Tuesday, July 9, 2013
Washington’s approach to health care legislation has forgotten its good intentions. The politics of health care has confused improving the care provided with how much it will cost to provide it. In a generation, technology has changed the way medicine is practiced, from high touch at low cost to high tech at a very high price. My career has followed this evolution and the technology genie is now permanently out of the bottle.
Twenty patients in an 8 hour shift can keep me very busy in the ER. At the beginning of my career, that would be a slow day. Why the difference? It’s about being able to intervene and abort an acute event. Not too long ago, my job was to make a diagnosis, since there was little that could to treat many diseases. Patients spent little time in the ER once the diagnosis was made because little could be done acutely. Heart attack or stroke patients were whisked away relatively quickly. EKGs, blood tests, a couple of IVs and hand holding were the treatment options of the day.
Today a stroke patient is all consuming for a team of people in the ER. Time is brain and the sooner a blocked artery can be opened and return blood supply to the brain, the better chance that the patient may recover from a stroke. TPA can dissolve a blood clot but it has to be given within 3 hours (in some cases up to 4 ½ hours) of onset of symptoms and the patients have to be screened carefully to minimize the risk of bleeding. That screening may start in the field with trained paramedics recognizing the potential for a stroke and delivering the patient directly to the CT scanner to make certain there has been no bleeding in the brain to cause stroke symptoms. Then it’s to the ER, where nurses, emergency doctors and neurologists descend upon the patient to examine the patient, get blood tests and EKGs and decide if this patient is a candidate for TPA. The clock is ticking. Not only does the patient have to qualify for the drug but they and the family have to agree to the treatment. There is a 33% chance that TPA can reverse the stroke but there is also a 6% chance that it will cause bleeding in the brain and make things worse. There are other potential treatments depending upon the situation and they can involve interventional radiologists and neurosurgeons.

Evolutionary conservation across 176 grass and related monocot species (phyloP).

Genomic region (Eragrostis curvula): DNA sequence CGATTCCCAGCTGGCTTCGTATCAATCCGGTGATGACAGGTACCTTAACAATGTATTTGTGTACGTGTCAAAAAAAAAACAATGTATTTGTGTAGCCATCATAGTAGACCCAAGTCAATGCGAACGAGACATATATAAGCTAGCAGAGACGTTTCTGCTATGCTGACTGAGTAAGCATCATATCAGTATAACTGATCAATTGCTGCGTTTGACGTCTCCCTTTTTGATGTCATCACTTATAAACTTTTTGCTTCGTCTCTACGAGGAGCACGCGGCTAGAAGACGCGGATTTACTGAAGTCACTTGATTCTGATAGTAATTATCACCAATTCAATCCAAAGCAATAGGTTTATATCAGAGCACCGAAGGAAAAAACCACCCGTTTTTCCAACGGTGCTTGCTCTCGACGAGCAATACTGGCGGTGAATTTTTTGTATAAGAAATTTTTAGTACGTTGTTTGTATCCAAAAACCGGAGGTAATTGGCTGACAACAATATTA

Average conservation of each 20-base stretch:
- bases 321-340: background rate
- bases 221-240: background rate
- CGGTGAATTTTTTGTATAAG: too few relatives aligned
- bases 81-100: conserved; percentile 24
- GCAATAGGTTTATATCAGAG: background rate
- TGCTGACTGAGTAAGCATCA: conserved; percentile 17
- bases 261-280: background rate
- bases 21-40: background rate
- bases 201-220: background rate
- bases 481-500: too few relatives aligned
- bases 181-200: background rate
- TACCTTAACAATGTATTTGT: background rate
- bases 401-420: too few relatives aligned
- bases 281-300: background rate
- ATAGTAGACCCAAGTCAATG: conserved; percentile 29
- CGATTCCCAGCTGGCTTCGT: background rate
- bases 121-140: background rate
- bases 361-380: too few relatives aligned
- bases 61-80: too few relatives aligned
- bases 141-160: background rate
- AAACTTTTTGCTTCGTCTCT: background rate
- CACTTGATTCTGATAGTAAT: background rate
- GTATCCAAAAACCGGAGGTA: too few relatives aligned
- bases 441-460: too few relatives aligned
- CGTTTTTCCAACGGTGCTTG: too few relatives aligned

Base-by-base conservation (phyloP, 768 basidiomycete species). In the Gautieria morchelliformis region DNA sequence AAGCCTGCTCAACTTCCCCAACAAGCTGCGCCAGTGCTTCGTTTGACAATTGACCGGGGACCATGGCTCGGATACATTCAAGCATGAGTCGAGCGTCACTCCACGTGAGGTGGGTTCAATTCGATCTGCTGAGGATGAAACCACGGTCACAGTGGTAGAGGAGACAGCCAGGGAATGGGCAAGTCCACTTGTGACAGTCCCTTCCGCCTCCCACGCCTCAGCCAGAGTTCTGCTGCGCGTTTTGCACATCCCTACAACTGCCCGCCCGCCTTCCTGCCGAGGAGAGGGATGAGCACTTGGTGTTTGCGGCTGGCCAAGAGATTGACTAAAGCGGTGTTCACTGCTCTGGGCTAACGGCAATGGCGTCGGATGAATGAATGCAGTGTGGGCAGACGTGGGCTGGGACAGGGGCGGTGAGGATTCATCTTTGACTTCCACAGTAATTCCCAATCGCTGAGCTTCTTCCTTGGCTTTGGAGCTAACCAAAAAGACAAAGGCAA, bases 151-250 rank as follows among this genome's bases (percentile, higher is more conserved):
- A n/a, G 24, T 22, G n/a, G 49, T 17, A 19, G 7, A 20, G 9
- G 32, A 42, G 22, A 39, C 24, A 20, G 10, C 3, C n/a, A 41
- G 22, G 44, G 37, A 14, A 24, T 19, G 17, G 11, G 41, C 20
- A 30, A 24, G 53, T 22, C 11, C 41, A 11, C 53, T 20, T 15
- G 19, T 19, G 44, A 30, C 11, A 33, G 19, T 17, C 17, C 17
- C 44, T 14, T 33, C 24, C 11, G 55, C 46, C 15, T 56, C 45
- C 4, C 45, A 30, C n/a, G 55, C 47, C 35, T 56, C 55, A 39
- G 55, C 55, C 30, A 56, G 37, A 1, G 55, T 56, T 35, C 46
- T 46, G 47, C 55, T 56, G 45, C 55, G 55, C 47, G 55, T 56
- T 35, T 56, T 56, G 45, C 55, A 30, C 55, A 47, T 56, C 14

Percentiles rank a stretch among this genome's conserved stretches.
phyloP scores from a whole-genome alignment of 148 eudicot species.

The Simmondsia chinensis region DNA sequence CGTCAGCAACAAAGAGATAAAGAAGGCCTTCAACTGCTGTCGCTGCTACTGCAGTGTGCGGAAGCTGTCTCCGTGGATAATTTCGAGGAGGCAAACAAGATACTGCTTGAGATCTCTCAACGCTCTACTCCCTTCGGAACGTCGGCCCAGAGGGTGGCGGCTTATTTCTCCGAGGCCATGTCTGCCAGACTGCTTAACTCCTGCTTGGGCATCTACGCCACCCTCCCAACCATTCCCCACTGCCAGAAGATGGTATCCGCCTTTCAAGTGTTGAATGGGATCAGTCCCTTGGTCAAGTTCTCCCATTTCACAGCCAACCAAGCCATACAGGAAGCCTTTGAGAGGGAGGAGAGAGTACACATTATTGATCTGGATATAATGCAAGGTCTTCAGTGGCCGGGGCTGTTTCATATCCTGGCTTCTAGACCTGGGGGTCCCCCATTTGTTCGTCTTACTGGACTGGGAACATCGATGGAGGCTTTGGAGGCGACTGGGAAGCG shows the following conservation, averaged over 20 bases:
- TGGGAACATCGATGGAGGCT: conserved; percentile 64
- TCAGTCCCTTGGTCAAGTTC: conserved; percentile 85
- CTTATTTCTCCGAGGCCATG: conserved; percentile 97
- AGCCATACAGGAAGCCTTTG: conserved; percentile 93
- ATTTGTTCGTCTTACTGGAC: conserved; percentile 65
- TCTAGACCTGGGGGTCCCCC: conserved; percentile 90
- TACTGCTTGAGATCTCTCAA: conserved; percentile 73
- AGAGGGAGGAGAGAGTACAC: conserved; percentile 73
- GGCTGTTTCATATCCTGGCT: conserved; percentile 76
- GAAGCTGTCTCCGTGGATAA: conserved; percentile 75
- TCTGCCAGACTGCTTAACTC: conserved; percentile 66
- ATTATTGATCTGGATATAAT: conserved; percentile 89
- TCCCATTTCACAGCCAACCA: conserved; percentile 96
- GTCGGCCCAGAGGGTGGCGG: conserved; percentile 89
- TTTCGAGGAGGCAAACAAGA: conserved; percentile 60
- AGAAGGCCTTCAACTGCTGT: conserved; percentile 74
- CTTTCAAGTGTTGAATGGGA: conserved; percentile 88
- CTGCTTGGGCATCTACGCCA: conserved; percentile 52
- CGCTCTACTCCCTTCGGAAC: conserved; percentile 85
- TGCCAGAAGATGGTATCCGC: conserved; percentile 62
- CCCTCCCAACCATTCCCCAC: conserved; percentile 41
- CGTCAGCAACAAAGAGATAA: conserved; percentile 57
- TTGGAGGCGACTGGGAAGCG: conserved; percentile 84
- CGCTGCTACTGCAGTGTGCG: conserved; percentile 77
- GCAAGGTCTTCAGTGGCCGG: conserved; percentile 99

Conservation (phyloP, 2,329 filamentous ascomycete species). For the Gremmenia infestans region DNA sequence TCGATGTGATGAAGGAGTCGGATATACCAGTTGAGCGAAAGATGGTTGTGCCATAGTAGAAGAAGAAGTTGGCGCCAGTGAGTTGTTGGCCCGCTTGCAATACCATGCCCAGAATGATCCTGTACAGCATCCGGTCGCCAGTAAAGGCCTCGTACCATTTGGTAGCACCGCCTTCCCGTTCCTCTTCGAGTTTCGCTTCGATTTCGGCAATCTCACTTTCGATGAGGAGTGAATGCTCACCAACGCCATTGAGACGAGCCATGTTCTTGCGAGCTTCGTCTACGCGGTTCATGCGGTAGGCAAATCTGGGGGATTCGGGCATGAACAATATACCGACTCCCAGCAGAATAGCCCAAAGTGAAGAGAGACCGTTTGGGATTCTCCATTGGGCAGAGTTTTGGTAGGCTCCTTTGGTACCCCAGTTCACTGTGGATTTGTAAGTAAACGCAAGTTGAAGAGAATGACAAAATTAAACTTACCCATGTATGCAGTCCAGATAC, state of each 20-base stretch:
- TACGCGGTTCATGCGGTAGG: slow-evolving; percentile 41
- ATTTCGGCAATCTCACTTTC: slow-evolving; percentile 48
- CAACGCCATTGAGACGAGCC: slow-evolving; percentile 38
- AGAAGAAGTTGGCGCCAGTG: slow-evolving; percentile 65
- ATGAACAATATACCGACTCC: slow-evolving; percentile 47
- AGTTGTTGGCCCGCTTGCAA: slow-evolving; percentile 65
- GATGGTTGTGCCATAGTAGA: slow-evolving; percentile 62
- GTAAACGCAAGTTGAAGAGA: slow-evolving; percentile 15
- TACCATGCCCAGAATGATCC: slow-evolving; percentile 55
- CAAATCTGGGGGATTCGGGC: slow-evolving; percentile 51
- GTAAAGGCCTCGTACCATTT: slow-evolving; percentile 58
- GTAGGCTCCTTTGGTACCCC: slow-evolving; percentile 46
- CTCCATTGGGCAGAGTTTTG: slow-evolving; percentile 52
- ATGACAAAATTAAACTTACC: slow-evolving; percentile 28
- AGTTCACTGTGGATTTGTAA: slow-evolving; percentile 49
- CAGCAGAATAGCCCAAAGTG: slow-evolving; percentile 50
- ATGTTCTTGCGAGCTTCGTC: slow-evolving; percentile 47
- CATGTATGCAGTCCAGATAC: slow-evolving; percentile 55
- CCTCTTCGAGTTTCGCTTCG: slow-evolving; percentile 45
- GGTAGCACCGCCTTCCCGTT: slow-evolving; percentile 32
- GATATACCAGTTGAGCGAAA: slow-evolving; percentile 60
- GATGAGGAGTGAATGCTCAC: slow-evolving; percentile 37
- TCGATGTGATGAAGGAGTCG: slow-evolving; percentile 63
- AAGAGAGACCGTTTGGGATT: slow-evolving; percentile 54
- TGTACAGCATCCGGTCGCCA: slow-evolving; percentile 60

It takes a system to treat a stroke and systems don’t come cheap. The price of a CT scan has to cover the cost of the machine, the specially trained radiology technician to run it, the radiologist to read the scan, and the radiation physicist who has to monitor the scanner function, minimizing the radiation exposure to each patient. The hospital has to have a fully equipped emergency department and all the technical bells and whistles that come with that, including emergency nurses and doctors and access to a neurologist, either in person or by telemedicine, 24 hours a day. Depending upon the stability of the patient, some stroke patients don’t do well, the time I spend at the bedside and with family can last an hour or more.
That same system approach needs to be available for heart attack patients where heart muscle damage can be minimized if the blocked artery can be opened. The goal is to open that blocked blood vessel within an hour, either by heart catherization or by clot busting medication. The clock is ticking and the diagnosis, confirmed by EKG, sets the wheels in motion to get the patient, the cardiologist and the cath lab team together ASAP. The cost of having people available, just in case, 24 hours a day is not inexpensive.
The acute MI is pretty easy for me but those patients who present with chest pain who are not so clear cut may take time to sort out whether there is a potentially lethal diagnosis. The patient may worry about heart attack but I also get to consider other pulmonary embolus, aortic dissection and other causes of pain and it takes time and technology. Abdominal pain follows the same path. There are potential catastrophes that need emergency surgery and other causes where watchful waiting is the appropriate treatment.
Technology marches on, improving the ability to diagnose and treat but the cost is great. Legislators try to figure out a budget to pay for all that can be done but there lies the rub. With a population that is aging, demand for medical care will continue to increase. The health care budget will not be controlled by employer mandates or healthcare consortiums. Instead, there is a need to decrease demand for care and that will occur only through prevention. The list to be tackled is long from obesity and smoking to drunken driving, drug abuse and violence, every facet of society has an impact on the health care system and the cost to the patient and society.
There is a right to health care. But people have a responsibility as well, to deliver as a healthy a body as possible for that health care to happen.
“My fellow Americans, ask not what your country can do for you, ask what you can do for your country.” JFK